The military remained, but the second phase, the “Presidential Reconstruction,” allowed some of the former white leaders to resume power with an appointed governor. This led to a very conservative state government at odds with the aims of the national government, especially in regards to the rights of African Americans.
The third phase was the “Congressional Reconstruction,” which was considered radical because it included the active political participation of African Americans and their allies in the Republican Party.
Democrats hoped to reinstate white supremacy in Texas and to oppose the Republicans, who promoted the well-being of African Americans, including the right to vote and be elected to office. The U.S. military enforced those voting rights.
“The present issue of the Democratic Statesman is distributed in order to apprise the Democrats, and all others opposed to the continuance in Texas of the present Radical rule,” one part of the manifesto reads. It later continues: “We call upon all who may feel an interest in the subject, to send in the subscriptions without delay.”
While the state Democratic platform acknowledged “that the abolition of slavery as a result of war is accepted as fixed fact,” it also resolved “that the immigration of the white race, from all quarters of the world be encouraged.”
It was effective. The Statesman is credited with playing a major role in the 1873 election, which brought down the state’s Republican regime and brought back the conservative Democrats.
In 19th century, parties’ roles were reversed
What else did the “Democratic” in the newspaper’s name suggest to readers of the day?
“It was the party of slavery and secession — with a few prominent members, such as Sam Houston, opposed to secession — hence the rhetoric,” said Don Carleton, director of the Briscoe Center for American History at the University of Texas. “The year that the Statesman began, 1871, was noteworthy because it was the year that the Texas Republican Party began to lose state elections to the Democrats, which began a two-year decline that led to the defeat of Republican Edmund J. Davis — a Texan who opposed secession, joined the Union Army, and fought against the Confederacy — by Democrat Richard Coke in 1873.”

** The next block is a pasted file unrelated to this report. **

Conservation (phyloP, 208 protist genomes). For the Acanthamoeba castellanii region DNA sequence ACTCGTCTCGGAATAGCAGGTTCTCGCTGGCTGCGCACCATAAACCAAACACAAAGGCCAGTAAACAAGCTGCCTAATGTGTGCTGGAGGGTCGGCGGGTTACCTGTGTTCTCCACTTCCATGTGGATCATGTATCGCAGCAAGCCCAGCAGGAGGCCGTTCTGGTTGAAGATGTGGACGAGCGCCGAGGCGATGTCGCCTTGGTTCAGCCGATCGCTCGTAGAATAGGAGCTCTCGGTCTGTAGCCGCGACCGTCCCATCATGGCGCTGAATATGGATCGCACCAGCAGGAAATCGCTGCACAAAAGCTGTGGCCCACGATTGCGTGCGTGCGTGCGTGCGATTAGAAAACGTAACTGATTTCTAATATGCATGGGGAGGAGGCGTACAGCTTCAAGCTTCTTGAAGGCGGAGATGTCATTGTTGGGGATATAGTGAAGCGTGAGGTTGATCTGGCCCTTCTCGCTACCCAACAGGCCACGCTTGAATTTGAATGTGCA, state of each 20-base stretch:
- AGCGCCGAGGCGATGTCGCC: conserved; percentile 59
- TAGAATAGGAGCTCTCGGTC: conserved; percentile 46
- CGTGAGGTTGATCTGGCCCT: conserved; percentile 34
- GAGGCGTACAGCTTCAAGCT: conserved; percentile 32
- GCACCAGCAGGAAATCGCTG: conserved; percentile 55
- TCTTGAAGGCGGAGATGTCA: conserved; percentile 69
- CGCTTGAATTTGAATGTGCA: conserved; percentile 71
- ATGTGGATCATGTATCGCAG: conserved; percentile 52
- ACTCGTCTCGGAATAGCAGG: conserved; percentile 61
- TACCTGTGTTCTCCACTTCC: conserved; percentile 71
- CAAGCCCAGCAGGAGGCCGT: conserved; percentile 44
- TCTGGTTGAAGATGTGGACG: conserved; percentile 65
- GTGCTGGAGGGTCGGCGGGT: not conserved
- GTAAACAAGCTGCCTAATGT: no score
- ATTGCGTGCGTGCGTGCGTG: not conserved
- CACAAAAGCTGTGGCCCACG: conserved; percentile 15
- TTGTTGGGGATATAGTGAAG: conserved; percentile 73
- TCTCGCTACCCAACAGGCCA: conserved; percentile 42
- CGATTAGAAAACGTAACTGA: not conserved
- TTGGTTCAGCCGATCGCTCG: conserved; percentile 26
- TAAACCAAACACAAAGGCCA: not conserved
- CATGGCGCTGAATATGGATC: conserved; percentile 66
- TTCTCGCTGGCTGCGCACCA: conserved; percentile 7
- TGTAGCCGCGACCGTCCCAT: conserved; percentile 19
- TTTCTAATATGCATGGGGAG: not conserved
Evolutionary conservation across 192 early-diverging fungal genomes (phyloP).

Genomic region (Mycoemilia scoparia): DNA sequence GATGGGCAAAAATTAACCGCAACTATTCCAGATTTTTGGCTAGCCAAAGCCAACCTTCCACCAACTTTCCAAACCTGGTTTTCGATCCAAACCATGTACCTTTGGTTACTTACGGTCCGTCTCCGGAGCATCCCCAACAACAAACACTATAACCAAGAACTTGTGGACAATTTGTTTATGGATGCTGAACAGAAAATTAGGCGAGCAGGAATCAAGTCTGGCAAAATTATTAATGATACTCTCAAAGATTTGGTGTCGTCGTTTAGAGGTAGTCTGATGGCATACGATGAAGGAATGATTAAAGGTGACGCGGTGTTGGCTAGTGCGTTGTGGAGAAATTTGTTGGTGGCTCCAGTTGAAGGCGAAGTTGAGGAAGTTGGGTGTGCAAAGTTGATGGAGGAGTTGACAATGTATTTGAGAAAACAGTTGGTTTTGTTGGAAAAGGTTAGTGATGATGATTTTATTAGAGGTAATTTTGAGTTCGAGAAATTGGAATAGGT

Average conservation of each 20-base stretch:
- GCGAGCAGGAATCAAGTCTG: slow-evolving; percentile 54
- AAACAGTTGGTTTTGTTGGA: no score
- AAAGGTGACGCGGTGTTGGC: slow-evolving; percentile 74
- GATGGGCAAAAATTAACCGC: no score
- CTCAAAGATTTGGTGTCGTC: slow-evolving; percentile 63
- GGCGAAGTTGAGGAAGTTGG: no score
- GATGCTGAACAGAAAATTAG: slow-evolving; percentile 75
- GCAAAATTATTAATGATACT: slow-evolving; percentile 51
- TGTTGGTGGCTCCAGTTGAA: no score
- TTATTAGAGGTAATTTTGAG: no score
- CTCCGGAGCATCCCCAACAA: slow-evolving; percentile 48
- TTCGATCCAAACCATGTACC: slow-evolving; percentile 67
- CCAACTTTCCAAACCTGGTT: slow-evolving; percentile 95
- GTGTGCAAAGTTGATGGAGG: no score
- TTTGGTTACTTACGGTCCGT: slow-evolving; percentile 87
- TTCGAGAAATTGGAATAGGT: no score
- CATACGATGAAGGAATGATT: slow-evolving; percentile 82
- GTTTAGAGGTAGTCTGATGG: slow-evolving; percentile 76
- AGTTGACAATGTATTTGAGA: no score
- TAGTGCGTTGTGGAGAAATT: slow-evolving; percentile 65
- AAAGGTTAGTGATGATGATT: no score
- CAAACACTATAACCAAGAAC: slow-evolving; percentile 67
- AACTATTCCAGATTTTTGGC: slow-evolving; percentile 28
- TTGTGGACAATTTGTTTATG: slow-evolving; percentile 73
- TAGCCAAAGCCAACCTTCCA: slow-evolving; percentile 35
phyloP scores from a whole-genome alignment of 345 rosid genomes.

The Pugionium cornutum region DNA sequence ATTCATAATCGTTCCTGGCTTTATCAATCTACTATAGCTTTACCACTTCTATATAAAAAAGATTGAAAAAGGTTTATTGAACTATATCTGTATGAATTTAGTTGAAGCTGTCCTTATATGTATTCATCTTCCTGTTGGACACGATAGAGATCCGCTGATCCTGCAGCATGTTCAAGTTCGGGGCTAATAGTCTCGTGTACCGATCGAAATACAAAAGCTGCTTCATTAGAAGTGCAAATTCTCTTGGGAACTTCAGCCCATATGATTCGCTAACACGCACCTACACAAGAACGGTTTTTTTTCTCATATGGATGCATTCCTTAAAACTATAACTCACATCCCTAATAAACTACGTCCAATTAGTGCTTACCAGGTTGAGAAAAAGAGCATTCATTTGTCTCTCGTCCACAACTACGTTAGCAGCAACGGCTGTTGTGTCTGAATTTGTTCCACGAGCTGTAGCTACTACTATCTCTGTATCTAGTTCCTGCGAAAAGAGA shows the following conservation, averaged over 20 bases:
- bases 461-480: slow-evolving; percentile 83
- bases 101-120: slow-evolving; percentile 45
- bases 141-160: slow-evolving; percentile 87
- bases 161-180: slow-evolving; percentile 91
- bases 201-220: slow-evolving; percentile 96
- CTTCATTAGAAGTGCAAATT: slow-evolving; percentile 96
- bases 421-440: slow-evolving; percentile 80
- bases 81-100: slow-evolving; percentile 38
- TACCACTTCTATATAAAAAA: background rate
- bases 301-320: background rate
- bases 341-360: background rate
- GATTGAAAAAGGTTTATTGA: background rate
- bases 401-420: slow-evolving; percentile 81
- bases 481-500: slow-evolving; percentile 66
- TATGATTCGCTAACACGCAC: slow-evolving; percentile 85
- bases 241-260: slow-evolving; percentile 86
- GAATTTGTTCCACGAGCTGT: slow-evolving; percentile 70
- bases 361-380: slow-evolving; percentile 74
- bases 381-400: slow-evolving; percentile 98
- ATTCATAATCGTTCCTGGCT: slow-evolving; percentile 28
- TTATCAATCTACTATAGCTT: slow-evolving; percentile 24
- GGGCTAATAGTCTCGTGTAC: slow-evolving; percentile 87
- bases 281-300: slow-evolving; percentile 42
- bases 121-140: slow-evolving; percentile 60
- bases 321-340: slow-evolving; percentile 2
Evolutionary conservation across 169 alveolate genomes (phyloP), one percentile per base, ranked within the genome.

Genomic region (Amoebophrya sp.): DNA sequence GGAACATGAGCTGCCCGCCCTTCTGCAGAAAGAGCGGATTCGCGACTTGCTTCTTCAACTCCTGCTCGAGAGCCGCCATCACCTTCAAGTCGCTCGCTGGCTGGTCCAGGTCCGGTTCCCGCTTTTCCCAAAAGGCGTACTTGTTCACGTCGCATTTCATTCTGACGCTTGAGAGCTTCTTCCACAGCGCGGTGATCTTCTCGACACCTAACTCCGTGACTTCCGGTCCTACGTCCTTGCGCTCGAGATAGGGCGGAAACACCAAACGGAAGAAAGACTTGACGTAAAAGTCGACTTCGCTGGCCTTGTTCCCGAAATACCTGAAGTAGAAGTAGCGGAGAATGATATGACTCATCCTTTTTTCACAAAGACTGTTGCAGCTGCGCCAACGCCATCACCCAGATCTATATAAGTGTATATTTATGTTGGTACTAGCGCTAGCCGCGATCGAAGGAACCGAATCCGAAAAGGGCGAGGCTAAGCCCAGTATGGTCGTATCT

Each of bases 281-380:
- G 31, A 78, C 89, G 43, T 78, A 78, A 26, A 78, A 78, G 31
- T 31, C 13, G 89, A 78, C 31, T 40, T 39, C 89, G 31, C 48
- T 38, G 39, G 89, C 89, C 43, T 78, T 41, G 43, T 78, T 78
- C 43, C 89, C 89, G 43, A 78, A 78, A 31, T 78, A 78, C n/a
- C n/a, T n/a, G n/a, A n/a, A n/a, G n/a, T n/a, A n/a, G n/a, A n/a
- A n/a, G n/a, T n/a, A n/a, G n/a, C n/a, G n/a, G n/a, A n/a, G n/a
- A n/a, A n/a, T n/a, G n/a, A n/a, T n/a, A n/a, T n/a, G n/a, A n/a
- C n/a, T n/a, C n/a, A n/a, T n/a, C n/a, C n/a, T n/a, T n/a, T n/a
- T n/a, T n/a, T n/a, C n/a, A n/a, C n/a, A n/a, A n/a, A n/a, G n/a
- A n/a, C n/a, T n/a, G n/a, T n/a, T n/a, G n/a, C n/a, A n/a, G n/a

Davis at first refused to give up his office, but he failed to receive the support he had requested from the federal government and was forced to vacate the governorship, Carleton pointed out. Coke’s election, combined with the compromise that awarded Rutherford Hayes the presidency in 1876, led to the end of Reconstruction in Texas and across the South.
“Austin, simply because it was the state capital, was at the center of all the numerous political and governmental controversies during Reconstruction,” Carleton said. “The Statesman actively supported the Democrats’ political insurgency and the fight to end Reconstruction, which was not the corrupt and evil administration that supporters of the ‘Lost Cause’ claim it was.”
The Statesman actively supported the Democrats’ political insurgency and the fight to end Reconstruction.
Just how effective were the Statesman’s anti-Reconstruction efforts?
“That’s very difficult to determine,” Carleton said. “However, we have to understand that newspapers were much more influential in the late 19th century and through most of the 20th century than they are today, so we can reasonably assume it had an impact to some degree. It’s just impossible to measure how much, especially from this distance in time.”
A great irony of this history is the complete reversal of positions taken by the Democrats and the Republicans that began during the New Deal and culminated with Richard Nixon’s “Southern Strategy,” which began the move of conservative Southern Democrats into the Republican Party.